THE COURT: Well, you're saying one thing, and then you're saying something else.
PANELIST TIPTON: I believe I can make a fair decision based on the evidence given.
THE COURT: And you will be bound by the Court's charge?
PANELIST TIPTON: Yes.
THE COURT: Question?
THE STATE: Mr. Tipton, you did say that you would lean toward the party you felt had been wronged, correct?
PANELIST TIPTON: Yes.
THE STATE: And in this case, didn't you state earlier that since the landowner was forced into the sale and wasn't willing, that would be the wronged party in your mind?
PANELIST TIPTON: Not necessarily. I don't know what he was compensated.
THE STATE: So the fact that he was forced and wasn't willing, you don't have any qualms about applying a willing seller test when he, in fact, was not willing at all to sell his property? In other words, you don't have a problem with treating this valuation like a willing seller, when he was not, in fact, willing?
PANELIST TIPTON: If that's what we have to go by, no. If the decision is based on that, then that's the way I'll do it.
THE STATE: Okay. Well, Your Honor, he's saying contradictory things, and the State still moves to strike him.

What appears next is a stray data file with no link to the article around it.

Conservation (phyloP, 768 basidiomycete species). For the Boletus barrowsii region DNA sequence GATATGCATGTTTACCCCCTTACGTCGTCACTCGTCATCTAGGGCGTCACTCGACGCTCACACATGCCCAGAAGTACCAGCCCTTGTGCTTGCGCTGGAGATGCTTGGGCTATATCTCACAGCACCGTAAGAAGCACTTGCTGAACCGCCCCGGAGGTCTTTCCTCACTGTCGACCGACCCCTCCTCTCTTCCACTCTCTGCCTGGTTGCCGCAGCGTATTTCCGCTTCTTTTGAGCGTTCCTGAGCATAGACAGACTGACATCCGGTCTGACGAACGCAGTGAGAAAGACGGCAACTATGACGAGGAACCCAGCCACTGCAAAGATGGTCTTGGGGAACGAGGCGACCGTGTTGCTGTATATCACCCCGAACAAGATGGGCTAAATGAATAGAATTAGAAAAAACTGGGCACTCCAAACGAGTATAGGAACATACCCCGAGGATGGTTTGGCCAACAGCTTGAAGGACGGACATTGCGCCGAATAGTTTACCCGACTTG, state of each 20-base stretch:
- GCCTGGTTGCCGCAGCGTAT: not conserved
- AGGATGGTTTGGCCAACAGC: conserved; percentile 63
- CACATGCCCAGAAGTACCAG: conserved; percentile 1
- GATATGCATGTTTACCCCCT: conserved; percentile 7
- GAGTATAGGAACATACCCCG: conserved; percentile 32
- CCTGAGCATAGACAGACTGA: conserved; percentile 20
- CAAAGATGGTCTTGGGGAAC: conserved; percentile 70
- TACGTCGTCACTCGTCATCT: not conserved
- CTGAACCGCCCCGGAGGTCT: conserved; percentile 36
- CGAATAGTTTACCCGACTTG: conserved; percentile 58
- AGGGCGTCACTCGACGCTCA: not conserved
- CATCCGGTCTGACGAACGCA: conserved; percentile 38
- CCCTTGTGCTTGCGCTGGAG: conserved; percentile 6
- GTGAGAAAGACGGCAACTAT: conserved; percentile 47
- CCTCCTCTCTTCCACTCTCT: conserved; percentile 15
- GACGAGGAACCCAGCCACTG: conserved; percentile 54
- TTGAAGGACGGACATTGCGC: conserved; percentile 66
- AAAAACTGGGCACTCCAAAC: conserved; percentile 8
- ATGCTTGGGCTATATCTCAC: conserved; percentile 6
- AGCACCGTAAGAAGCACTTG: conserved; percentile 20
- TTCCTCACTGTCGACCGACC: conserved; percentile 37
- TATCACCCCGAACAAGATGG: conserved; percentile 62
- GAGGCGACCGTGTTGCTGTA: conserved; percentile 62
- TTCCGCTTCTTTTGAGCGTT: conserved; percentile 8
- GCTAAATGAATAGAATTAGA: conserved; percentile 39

THE DICKS: Your Honor, I think his testimony speaks for itself. He's saying, “I'm going to follow the Court's instructions. I may not like them, but I'll follow them.” If the requirement is that the venireperson like what the instructions are-that can't be the law. It is, “Will you follow it?” He just said, “I will follow the Court's instructions.”
THE COURT: Your motion is overruled.
THE STATE: All right, Your Honor. I need to put on the record.
THE COURT: Go ahead.
THE STATE: Okay. The State is now going to be forced to used [sic] a peremptory strike on Mr. Tipton, and that is going to preclude the State from using a strike that it would otherwise have gotten to use against Charlotte Louise Cummings. The reason the State would have stricken Ms. Cummings, if it could have, if it had not had to use one of its peremptory strikes on Mr. Tipton, was because she was nodding affirmatively and frowning and giving very clear body language when her next door neighbor, Ann Hendry, was talking about the inconvenience of the road project that forms the basis of this suit. She was also seen talking at length with Ms. Hendry, apparently about the same issue. So she was very negative about the State's road project in this case. So now we will not get to use a peremptory strike on her, because the Judge refused to strike Mr. Tipton for cause.